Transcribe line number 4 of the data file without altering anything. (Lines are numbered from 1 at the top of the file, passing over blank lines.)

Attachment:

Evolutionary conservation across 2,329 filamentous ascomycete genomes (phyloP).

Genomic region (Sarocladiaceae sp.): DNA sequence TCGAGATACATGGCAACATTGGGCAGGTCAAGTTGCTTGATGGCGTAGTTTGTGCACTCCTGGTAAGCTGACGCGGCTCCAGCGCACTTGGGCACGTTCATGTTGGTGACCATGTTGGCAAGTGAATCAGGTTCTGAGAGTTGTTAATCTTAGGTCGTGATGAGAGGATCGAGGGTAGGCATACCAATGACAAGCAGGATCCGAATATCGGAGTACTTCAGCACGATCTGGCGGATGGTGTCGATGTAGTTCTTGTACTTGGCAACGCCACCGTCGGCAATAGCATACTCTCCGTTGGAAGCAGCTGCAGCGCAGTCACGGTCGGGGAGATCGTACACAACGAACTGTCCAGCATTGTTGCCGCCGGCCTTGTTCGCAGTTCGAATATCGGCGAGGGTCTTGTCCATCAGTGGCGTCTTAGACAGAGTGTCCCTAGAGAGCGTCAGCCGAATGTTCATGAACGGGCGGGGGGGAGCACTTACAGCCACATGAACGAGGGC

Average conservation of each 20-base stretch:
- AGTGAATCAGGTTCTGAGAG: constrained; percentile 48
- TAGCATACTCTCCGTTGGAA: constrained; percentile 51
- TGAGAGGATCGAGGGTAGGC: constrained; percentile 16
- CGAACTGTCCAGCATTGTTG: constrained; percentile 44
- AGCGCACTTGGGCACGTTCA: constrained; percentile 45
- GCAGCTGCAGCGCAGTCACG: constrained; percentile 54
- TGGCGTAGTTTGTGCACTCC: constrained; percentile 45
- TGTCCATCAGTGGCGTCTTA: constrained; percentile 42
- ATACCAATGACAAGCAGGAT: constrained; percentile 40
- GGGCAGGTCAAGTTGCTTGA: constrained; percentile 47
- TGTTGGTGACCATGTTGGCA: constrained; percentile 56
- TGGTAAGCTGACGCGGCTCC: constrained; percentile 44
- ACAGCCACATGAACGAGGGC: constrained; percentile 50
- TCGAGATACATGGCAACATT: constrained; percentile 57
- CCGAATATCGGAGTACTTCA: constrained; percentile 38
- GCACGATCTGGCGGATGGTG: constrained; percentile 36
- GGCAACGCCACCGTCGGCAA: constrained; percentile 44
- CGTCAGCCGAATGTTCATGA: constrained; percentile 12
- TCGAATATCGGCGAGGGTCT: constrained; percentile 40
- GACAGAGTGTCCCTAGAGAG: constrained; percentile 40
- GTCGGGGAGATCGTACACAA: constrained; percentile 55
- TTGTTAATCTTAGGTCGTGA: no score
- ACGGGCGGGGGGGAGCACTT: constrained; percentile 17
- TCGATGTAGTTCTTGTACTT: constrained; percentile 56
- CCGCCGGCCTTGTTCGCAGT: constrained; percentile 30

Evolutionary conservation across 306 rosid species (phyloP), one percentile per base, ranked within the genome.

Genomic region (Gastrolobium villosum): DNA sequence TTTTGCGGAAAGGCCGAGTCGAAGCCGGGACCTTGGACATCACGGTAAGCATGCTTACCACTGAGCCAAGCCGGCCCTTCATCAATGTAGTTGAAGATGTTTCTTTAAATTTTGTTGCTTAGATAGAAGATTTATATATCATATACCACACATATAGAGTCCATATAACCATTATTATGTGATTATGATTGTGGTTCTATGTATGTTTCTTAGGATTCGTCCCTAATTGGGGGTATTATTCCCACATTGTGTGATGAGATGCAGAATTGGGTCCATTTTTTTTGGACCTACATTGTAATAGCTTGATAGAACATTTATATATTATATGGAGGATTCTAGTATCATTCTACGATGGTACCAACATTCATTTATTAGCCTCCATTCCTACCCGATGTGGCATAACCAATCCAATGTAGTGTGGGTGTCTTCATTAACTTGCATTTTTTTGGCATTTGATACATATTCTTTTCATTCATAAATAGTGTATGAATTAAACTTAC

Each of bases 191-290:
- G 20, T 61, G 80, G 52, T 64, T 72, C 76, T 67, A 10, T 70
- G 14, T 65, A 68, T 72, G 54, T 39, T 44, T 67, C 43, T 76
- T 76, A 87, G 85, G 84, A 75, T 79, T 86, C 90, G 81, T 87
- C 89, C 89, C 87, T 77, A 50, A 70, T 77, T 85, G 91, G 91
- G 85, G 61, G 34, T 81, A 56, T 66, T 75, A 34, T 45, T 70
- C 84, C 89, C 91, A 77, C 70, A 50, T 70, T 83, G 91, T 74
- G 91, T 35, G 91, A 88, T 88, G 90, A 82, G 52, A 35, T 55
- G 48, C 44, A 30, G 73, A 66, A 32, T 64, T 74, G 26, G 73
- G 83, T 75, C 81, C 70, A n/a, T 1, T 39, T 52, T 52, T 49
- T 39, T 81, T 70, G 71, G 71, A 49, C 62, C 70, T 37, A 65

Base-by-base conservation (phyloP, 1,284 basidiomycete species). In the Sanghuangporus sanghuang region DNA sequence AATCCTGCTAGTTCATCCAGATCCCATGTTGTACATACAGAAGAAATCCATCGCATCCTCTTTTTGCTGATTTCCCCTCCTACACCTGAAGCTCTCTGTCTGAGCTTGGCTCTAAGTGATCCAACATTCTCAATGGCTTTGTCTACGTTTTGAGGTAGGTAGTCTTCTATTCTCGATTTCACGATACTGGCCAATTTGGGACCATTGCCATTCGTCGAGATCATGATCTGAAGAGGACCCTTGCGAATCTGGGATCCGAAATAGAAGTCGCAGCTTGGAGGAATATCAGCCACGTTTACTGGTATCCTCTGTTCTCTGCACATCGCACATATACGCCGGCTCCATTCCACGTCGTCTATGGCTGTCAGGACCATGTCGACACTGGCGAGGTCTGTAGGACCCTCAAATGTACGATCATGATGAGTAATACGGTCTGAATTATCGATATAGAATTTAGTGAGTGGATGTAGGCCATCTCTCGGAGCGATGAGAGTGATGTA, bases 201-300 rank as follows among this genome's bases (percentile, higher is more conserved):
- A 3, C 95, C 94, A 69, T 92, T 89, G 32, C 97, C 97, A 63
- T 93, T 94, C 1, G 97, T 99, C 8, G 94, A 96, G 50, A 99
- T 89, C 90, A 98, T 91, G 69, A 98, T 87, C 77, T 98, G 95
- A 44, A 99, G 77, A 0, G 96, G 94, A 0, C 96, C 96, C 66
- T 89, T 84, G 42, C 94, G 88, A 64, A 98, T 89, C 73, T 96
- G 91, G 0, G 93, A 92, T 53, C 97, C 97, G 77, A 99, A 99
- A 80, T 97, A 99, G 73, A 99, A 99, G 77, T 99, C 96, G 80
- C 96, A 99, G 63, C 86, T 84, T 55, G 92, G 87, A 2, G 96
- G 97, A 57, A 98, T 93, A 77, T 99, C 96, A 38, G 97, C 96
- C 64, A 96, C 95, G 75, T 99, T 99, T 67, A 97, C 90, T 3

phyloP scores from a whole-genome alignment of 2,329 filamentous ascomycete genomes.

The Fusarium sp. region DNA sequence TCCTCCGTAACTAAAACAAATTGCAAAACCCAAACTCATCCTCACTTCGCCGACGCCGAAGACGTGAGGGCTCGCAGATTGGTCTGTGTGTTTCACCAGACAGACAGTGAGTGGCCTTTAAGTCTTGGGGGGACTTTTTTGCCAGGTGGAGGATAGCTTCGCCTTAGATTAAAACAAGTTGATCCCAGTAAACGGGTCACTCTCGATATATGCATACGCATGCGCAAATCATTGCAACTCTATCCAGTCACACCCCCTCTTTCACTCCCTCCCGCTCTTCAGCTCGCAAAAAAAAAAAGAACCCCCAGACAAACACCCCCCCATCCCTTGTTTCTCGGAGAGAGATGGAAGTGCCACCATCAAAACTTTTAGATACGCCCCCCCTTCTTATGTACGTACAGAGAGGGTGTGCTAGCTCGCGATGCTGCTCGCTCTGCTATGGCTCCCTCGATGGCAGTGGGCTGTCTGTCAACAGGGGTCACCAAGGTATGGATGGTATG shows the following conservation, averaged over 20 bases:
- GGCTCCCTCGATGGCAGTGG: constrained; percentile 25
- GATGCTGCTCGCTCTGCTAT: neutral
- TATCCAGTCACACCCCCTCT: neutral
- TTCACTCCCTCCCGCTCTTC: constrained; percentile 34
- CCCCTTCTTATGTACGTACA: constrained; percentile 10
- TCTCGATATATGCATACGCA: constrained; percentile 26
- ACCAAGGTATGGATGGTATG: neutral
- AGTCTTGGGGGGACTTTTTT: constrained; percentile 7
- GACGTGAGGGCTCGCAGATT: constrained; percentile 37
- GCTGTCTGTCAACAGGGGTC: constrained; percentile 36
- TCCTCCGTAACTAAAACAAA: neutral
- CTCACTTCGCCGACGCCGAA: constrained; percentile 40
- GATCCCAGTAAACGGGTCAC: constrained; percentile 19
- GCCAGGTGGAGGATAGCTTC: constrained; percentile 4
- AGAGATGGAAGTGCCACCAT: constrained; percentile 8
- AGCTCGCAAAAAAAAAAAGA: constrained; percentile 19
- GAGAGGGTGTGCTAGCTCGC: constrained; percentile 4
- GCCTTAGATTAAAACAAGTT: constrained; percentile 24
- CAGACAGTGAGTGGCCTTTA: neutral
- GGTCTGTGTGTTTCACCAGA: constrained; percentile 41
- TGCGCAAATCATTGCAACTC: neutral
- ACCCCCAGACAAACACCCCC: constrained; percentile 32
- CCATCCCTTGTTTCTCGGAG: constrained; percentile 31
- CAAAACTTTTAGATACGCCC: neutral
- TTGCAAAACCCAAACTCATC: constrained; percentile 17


- AGTGAATCAGGTTCTGAGAG: constrained; percentile 48